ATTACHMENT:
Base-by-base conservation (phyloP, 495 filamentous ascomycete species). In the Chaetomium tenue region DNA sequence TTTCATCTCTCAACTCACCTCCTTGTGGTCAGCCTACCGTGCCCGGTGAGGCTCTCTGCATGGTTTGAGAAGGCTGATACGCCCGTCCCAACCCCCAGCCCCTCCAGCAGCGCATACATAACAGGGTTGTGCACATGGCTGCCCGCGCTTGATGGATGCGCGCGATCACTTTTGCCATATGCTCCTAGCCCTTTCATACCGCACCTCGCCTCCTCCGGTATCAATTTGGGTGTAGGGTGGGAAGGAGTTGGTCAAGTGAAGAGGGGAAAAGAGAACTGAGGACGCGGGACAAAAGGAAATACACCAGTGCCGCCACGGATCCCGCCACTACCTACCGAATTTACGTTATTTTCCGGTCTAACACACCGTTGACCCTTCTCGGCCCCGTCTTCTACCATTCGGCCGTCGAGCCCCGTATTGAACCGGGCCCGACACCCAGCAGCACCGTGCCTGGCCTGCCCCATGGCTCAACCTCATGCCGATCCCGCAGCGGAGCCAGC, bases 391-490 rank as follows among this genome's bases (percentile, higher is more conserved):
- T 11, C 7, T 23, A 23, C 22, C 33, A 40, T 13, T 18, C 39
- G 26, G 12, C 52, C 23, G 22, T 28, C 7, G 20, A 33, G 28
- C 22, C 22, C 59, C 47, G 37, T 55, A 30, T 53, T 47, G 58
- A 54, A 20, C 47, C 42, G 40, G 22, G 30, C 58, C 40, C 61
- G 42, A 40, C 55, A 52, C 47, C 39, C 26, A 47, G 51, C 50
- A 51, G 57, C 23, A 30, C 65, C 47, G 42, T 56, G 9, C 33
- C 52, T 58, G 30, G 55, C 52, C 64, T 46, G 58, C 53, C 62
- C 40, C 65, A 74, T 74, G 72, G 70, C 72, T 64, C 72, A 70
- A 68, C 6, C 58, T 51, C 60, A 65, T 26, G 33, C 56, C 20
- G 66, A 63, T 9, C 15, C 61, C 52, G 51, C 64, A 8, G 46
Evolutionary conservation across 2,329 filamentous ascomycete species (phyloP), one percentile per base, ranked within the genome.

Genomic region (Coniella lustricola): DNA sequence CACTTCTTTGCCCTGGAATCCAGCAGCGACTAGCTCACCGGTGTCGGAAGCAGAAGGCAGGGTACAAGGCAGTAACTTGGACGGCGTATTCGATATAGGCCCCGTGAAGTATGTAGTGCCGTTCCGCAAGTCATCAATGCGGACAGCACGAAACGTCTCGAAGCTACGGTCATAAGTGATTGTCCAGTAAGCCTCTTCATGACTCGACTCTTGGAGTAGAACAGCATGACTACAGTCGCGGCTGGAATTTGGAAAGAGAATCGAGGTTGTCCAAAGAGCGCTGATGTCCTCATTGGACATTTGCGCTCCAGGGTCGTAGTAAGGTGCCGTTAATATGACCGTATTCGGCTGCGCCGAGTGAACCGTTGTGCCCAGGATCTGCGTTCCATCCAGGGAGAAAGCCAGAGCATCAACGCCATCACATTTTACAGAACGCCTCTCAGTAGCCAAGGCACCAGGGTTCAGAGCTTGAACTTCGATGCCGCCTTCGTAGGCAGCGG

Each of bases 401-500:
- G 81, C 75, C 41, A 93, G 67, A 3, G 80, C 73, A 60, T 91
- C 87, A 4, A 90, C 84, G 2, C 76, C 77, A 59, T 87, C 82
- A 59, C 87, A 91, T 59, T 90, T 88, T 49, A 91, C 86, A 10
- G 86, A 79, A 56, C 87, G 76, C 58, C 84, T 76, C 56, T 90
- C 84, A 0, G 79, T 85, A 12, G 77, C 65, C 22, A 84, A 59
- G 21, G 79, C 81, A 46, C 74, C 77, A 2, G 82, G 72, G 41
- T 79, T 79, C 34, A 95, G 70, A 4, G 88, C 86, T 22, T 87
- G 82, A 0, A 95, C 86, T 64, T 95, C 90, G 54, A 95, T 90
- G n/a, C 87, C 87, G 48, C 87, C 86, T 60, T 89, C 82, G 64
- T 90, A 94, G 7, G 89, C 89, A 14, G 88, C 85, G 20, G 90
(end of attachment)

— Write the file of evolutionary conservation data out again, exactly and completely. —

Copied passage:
Base-by-base conservation (phyloP, 495 filamentous ascomycete species). In the Chaetomium tenue region DNA sequence TTTCATCTCTCAACTCACCTCCTTGTGGTCAGCCTACCGTGCCCGGTGAGGCTCTCTGCATGGTTTGAGAAGGCTGATACGCCCGTCCCAACCCCCAGCCCCTCCAGCAGCGCATACATAACAGGGTTGTGCACATGGCTGCCCGCGCTTGATGGATGCGCGCGATCACTTTTGCCATATGCTCCTAGCCCTTTCATACCGCACCTCGCCTCCTCCGGTATCAATTTGGGTGTAGGGTGGGAAGGAGTTGGTCAAGTGAAGAGGGGAAAAGAGAACTGAGGACGCGGGACAAAAGGAAATACACCAGTGCCGCCACGGATCCCGCCACTACCTACCGAATTTACGTTATTTTCCGGTCTAACACACCGTTGACCCTTCTCGGCCCCGTCTTCTACCATTCGGCCGTCGAGCCCCGTATTGAACCGGGCCCGACACCCAGCAGCACCGTGCCTGGCCTGCCCCATGGCTCAACCTCATGCCGATCCCGCAGCGGAGCCAGC, bases 391-490 rank as follows among this genome's bases (percentile, higher is more conserved):
- T 11, C 7, T 23, A 23, C 22, C 33, A 40, T 13, T 18, C 39
- G 26, G 12, C 52, C 23, G 22, T 28, C 7, G 20, A 33, G 28
- C 22, C 22, C 59, C 47, G 37, T 55, A 30, T 53, T 47, G 58
- A 54, A 20, C 47, C 42, G 40, G 22, G 30, C 58, C 40, C 61
- G 42, A 40, C 55, A 52, C 47, C 39, C 26, A 47, G 51, C 50
- A 51, G 57, C 23, A 30, C 65, C 47, G 42, T 56, G 9, C 33
- C 52, T 58, G 30, G 55, C 52, C 64, T 46, G 58, C 53, C 62
- C 40, C 65, A 74, T 74, G 72, G 70, C 72, T 64, C 72, A 70
- A 68, C 6, C 58, T 51, C 60, A 65, T 26, G 33, C 56, C 20
- G 66, A 63, T 9, C 15, C 61, C 52, G 51, C 64, A 8, G 46
Evolutionary conservation across 2,329 filamentous ascomycete species (phyloP), one percentile per base, ranked within the genome.

Genomic region (Coniella lustricola): DNA sequence CACTTCTTTGCCCTGGAATCCAGCAGCGACTAGCTCACCGGTGTCGGAAGCAGAAGGCAGGGTACAAGGCAGTAACTTGGACGGCGTATTCGATATAGGCCCCGTGAAGTATGTAGTGCCGTTCCGCAAGTCATCAATGCGGACAGCACGAAACGTCTCGAAGCTACGGTCATAAGTGATTGTCCAGTAAGCCTCTTCATGACTCGACTCTTGGAGTAGAACAGCATGACTACAGTCGCGGCTGGAATTTGGAAAGAGAATCGAGGTTGTCCAAAGAGCGCTGATGTCCTCATTGGACATTTGCGCTCCAGGGTCGTAGTAAGGTGCCGTTAATATGACCGTATTCGGCTGCGCCGAGTGAACCGTTGTGCCCAGGATCTGCGTTCCATCCAGGGAGAAAGCCAGAGCATCAACGCCATCACATTTTACAGAACGCCTCTCAGTAGCCAAGGCACCAGGGTTCAGAGCTTGAACTTCGATGCCGCCTTCGTAGGCAGCGG

Each of bases 401-500:
- G 81, C 75, C 41, A 93, G 67, A 3, G 80, C 73, A 60, T 91
- C 87, A 4, A 90, C 84, G 2, C 76, C 77, A 59, T 87, C 82
- A 59, C 87, A 91, T 59, T 90, T 88, T 49, A 91, C 86, A 10
- G 86, A 79, A 56, C 87, G 76, C 58, C 84, T 76, C 56, T 90
- C 84, A 0, G 79, T 85, A 12, G 77, C 65, C 22, A 84, A 59
- G 21, G 79, C 81, A 46, C 74, C 77, A 2, G 82, G 72, G 41
- T 79, T 79, C 34, A 95, G 70, A 4, G 88, C 86, T 22, T 87
- G 82, A 0, A 95, C 86, T 64, T 95, C 90, G 54, A 95, T 90
- G n/a, C 87, C 87, G 48, C 87, C 86, T 60, T 89, C 82, G 64
- T 90, A 94, G 7, G 89, C 89, A 14, G 88, C 85, G 20, G 90